Archbishop of Canterbury Speaks out on Veil Row

The Archbishop of Canterbury has won the support of senior Church of England leaders has he defended the right of Muslim women to wear the veil and Christians to wear the cross.

Published 27 October 2006
The Archbishop of Canterbury has warned politicians not to interfere with the right to wear visible symbols of religion as the row continues over whether Muslim women should wear their veils in public.

Dr Rowan Williams defended the right of Muslim women to wear veils and Christians to wear the cross as he cautioned against a march towards secularism in British society.

He also warned that the government must not become a "licensing authority" that decides which religious symbols are acceptable.

"The ideal of a society where no visible public signs of religion would be seen - no crosses round necks, no sidelocks, turbans or veils - is a politically dangerous one," he writes in The Times.

"It assumes that what comes first in society is the central political 'licensing authority', which has all the resource it needs to create a workable public morality."

Other senior church leaders have come out in support of Dr Williams' intervention.

The Bishop of Southwark said: "The Archbishop brings a helpful perspective to recent disputes concerning religious symbols. Religious symbols add to the richness of our society and we should not be too influenced by those who push such symbols to excess."

The Rt Rev Colin Buchanan is the retired Bishop of Woolwich and is now an assistant bishop in the Bradford diocese, which has one of the highest proportions of Muslims of any Church of England diocese.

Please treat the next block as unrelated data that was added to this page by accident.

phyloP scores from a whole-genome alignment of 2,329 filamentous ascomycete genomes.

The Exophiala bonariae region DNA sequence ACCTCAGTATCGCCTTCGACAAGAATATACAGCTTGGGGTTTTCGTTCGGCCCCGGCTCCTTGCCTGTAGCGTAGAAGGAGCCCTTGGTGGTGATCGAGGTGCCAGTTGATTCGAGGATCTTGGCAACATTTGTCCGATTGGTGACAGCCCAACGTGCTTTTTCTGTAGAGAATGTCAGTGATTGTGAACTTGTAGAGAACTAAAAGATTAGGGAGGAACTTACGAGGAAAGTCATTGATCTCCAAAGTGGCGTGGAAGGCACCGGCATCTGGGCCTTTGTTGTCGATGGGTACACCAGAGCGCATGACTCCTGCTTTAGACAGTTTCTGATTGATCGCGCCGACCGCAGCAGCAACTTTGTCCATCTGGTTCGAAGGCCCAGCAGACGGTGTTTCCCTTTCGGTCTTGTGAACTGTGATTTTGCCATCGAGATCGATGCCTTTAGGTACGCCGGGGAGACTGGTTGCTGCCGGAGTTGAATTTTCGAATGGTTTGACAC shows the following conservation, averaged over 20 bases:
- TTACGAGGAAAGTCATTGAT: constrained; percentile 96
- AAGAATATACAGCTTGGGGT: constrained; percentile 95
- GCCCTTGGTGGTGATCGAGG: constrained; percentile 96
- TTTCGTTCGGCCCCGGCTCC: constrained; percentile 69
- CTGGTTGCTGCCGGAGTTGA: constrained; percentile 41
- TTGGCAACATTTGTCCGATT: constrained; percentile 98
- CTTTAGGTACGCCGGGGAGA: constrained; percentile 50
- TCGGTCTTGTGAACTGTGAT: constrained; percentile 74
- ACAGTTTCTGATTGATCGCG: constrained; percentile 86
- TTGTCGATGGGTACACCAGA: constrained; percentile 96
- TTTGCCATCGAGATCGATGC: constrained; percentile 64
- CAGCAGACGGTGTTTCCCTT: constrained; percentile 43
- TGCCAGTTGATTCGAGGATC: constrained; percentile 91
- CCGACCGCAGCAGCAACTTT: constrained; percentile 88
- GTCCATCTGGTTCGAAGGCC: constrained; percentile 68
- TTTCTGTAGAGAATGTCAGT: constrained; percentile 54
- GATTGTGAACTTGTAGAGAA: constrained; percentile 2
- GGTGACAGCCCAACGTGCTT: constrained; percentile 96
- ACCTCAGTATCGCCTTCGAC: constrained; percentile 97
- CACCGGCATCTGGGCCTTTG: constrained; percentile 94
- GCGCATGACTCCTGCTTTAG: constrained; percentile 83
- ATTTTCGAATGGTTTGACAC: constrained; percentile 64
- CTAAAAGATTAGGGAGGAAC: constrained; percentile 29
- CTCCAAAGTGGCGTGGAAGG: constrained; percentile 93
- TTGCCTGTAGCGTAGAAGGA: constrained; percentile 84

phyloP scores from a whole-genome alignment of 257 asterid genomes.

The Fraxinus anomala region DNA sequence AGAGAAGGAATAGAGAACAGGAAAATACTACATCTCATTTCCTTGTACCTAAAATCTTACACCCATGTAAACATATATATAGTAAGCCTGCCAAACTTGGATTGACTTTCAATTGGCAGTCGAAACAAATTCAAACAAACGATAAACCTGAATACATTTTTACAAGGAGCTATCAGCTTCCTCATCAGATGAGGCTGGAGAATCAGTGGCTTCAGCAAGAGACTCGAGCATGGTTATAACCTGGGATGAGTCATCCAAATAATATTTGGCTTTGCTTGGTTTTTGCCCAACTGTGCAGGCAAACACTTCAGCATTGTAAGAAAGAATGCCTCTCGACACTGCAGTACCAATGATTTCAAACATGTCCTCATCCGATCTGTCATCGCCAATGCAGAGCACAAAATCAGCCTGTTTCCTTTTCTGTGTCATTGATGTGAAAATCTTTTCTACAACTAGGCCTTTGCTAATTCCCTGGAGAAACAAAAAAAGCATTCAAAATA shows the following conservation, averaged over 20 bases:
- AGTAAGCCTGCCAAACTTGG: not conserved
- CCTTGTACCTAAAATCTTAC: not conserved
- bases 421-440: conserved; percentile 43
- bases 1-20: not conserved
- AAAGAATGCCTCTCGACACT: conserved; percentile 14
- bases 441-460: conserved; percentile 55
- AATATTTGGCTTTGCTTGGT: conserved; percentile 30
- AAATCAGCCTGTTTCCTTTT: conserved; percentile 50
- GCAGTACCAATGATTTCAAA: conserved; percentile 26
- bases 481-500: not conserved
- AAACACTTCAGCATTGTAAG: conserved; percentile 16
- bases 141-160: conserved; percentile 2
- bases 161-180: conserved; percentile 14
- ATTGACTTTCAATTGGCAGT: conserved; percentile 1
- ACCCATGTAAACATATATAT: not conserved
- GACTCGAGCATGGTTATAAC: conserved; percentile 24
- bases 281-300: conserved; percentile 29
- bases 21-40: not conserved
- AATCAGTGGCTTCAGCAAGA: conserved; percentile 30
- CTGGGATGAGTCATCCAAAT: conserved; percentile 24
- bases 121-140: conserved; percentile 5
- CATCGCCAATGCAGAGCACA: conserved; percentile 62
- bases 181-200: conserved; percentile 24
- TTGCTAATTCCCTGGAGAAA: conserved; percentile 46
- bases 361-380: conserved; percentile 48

He warned that any attempt to ban religious symbols would open "not just a can but an entire barrel of worms".

The row over full-face veils was triggered by the House of Commons Leader Jack Straw's disclosure that he asks Muslim women to remove their veils when they visit his constituency surgery.

Until now, he continued, it had been taken for granted that the state was "not the source of morality and legitimacy" but a mediator between the country's different communities.

"It is not secular in the sense of giving some kind of privilege to a non-religious or anti-religious set of commitments or policies," he said.

Tariq Ramadan, a visiting professor at Oxford University, warned Muslims yesterday not to react "emotionally" to controversial statements about the veil: "Many Muslims do not realise that by reacting emotionally to the politicians they are alienating citizens."

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